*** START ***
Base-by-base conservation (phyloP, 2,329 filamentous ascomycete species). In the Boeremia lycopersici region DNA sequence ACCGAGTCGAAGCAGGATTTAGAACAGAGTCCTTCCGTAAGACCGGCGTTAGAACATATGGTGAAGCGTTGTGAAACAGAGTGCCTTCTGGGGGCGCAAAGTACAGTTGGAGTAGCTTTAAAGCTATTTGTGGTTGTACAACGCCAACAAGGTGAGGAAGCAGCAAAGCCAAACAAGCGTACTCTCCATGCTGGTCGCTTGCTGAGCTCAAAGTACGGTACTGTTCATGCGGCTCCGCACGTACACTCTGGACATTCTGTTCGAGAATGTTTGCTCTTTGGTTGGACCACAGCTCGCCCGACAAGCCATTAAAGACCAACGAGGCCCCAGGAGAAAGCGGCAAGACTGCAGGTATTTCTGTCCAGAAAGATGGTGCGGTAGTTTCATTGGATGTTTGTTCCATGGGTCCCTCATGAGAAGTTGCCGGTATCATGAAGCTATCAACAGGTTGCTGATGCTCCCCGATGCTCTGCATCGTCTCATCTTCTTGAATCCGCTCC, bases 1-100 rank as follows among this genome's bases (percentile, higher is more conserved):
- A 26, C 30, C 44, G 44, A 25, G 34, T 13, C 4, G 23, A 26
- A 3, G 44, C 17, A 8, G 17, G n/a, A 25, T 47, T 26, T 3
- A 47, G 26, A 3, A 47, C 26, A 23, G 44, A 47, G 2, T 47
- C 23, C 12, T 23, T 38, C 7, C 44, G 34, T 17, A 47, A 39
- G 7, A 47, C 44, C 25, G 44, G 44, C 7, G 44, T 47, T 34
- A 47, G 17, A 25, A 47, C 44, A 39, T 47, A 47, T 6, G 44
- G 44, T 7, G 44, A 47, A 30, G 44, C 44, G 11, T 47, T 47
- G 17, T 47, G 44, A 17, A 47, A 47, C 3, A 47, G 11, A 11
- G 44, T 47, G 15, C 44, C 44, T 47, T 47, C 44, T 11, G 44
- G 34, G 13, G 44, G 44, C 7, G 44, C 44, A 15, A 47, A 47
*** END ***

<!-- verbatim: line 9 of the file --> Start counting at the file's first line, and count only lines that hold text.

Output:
- G 17, T 47, G 44, A 17, A 47, A 47, C 3, A 47, G 11, A 11